Intarcia announces agreement with Servier to develop and commercialize ITCA 650 exenatide mini-pump ex-US – November 12, 2014

Executive Highlights

  • Intarcia announced early today the formation of an agreement worth just over $1 billion between the upfront payment and potential milestones alone that gives private French pharmaceutical company Servier exclusive rights to develop and market ITCA 650, its once or twice yearly osmotic exenatide mini-pump, outside the US and Japan.
  • Notably, Intarcia retains full control of ITCA 650 in the US market and the ITCA 650 won’t be competing with any other “here and now” diabetes products of Servier. Servier has a generic SFU business and are clearly primed to move into next-generation products for people with diabetes. 
  • The partnership with Servier, while unconventional, enables Intarcia to avoid working with other larger healthcare companies that may have conflicts of interest with the product. This might have become tricky when bigger companies with higher margin products that weren’t linked to a partnership were effectively competing with ITCA 650 – the fact that there will not be competition for ITCA 650 is a major positive for Intarcia.

This morning, Intarcia announced the formation of an agreement giving French pharmaceutical company Servier exclusive rights to develop and market ITCA 650, its osmotic exenatide mini-pump (which delivers a steady stream of exenatide for up to one year), outside the US and Japan. Intarcia will retain full control of ITCA 650 in the US and plans to seek another partner in Japan. Under the terms of the agreement, Intarcia is eligible to receive over $1 billion in upfront and milestone payments; there is an upfront payment of $171 million, three early-stage milestones of $230 million, and $650 million in later-stage development, regulatory, and commercial sales milestones. Intarcia will also receive very attractive tiered royalties ranging from the low double digits to the mid-30s based on future sales of ITCA 650. In total, this is clearly one of the largest ex-US biotech deals in recent memory. The two companies will co-invest in a new ex-US manufacturing site and will share the costs of any future superiority trials and combination products related to ITCA 650; Servier will be solely responsible for any trials required for approval in specific countries under its jurisdiction.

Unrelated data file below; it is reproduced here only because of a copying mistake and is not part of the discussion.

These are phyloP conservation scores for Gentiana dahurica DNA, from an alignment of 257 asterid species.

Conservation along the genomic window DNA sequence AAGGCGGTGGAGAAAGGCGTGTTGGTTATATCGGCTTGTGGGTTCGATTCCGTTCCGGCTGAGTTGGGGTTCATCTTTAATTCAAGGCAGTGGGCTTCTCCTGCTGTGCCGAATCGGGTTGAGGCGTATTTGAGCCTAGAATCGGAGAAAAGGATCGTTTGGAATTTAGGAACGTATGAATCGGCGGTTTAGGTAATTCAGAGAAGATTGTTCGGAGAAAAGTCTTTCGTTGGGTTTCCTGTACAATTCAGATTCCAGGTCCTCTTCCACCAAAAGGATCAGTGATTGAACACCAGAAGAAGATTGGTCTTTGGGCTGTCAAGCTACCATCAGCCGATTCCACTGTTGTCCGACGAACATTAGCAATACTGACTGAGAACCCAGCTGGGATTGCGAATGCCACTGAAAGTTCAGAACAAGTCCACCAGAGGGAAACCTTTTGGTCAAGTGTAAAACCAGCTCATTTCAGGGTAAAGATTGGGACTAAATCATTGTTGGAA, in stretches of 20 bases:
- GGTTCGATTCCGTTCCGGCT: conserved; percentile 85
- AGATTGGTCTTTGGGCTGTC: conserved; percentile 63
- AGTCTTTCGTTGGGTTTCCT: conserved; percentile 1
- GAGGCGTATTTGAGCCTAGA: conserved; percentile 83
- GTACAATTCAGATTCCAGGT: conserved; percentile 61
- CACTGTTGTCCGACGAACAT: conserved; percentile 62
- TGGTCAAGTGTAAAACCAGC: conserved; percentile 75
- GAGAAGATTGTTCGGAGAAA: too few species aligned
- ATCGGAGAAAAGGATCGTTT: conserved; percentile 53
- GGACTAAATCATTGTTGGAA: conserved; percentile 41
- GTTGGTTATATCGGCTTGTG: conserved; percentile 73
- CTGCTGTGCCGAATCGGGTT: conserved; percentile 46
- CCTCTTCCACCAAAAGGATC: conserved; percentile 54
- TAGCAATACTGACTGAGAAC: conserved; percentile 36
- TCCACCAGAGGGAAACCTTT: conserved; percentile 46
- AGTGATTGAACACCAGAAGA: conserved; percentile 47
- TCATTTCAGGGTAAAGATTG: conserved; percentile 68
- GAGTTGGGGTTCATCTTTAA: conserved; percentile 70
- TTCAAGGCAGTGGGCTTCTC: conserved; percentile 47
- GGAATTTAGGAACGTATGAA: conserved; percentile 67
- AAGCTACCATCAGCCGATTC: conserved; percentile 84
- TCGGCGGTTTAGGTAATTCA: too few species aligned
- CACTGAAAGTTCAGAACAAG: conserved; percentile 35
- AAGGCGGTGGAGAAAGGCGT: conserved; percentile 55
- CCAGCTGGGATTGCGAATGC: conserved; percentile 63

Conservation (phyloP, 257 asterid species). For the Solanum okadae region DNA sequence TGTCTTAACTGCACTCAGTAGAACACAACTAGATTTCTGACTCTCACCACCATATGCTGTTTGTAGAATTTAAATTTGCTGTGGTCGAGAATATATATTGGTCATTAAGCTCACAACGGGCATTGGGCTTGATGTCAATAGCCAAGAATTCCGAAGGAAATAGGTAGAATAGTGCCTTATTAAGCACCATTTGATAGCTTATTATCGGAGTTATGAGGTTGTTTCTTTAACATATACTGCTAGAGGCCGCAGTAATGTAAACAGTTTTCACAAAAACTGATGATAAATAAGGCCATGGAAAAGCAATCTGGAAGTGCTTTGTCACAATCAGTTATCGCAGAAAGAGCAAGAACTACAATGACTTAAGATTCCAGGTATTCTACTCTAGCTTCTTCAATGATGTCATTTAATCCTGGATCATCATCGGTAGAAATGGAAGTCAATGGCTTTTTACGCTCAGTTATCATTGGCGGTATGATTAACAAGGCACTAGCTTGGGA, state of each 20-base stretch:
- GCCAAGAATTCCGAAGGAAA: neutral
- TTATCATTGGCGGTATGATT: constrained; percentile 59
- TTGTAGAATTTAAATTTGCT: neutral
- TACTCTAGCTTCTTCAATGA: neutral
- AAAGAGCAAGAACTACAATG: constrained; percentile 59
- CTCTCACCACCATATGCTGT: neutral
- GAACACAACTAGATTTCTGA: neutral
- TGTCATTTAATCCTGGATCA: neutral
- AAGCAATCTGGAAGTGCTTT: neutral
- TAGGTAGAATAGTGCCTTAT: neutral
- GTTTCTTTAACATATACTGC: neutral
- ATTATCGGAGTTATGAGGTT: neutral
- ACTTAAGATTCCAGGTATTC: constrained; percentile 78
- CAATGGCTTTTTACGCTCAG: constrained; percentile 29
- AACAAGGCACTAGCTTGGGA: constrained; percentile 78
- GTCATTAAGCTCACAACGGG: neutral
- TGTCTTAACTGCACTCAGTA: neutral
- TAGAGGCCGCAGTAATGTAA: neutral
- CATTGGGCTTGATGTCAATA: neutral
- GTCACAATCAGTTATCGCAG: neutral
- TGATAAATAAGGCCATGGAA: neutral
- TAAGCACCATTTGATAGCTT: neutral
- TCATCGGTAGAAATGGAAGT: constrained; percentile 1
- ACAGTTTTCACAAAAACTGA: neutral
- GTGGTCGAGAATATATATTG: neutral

Servier is a private French company with ~21,000 employees in 140 countries; it produces a broad portfolio of products in disease areas including diabetes, cardiovascular disease, and oncology. The company’s greatest mark in diabetes is its development of the sulfonylurea gliclazide, which is sold as a branded product in India and the Philippines and is available as a generic in many international markets (it is not marketed in the US). Presumably, this is associated like any SFU with weight gain and hypoglcyemia. Servier has also been the subject of controversy in the past few years following the removal of its diabetes/obesity drug Mediator (benfluorex) from European markets in 2009 amid allegations that it caused over 1,000 deaths due to heart valve damage and pulmonary hypertension. It was never established whether there was actually a causal relationship between the drug and those events.

The choice of Servier as a partner is certainly an unconventional one at first glance (initially we would’ve expected a larger company more active in diabetes), but we also point out that little that Intarcia has done to date has been traditional or typical, including the initial funding done without a Big Pharma partner ($410 million in the last two years) to cover the CVOT and phase 3 trials. Many believe that ITCA 650 will be a disruptive product that will eventually prove to be superior not only to other GLP-1 agonists but to other oral type 2 diabetes drugs as well, meaning that almost every established player in type 2 diabetes could have a potential conflict of interest with the product. We do believe that the combination of efficacy, weight loss, and virtually guaranteed adherence aspects of the drug are particularly notable and look forward to patient, payer, and HCP feedback on it.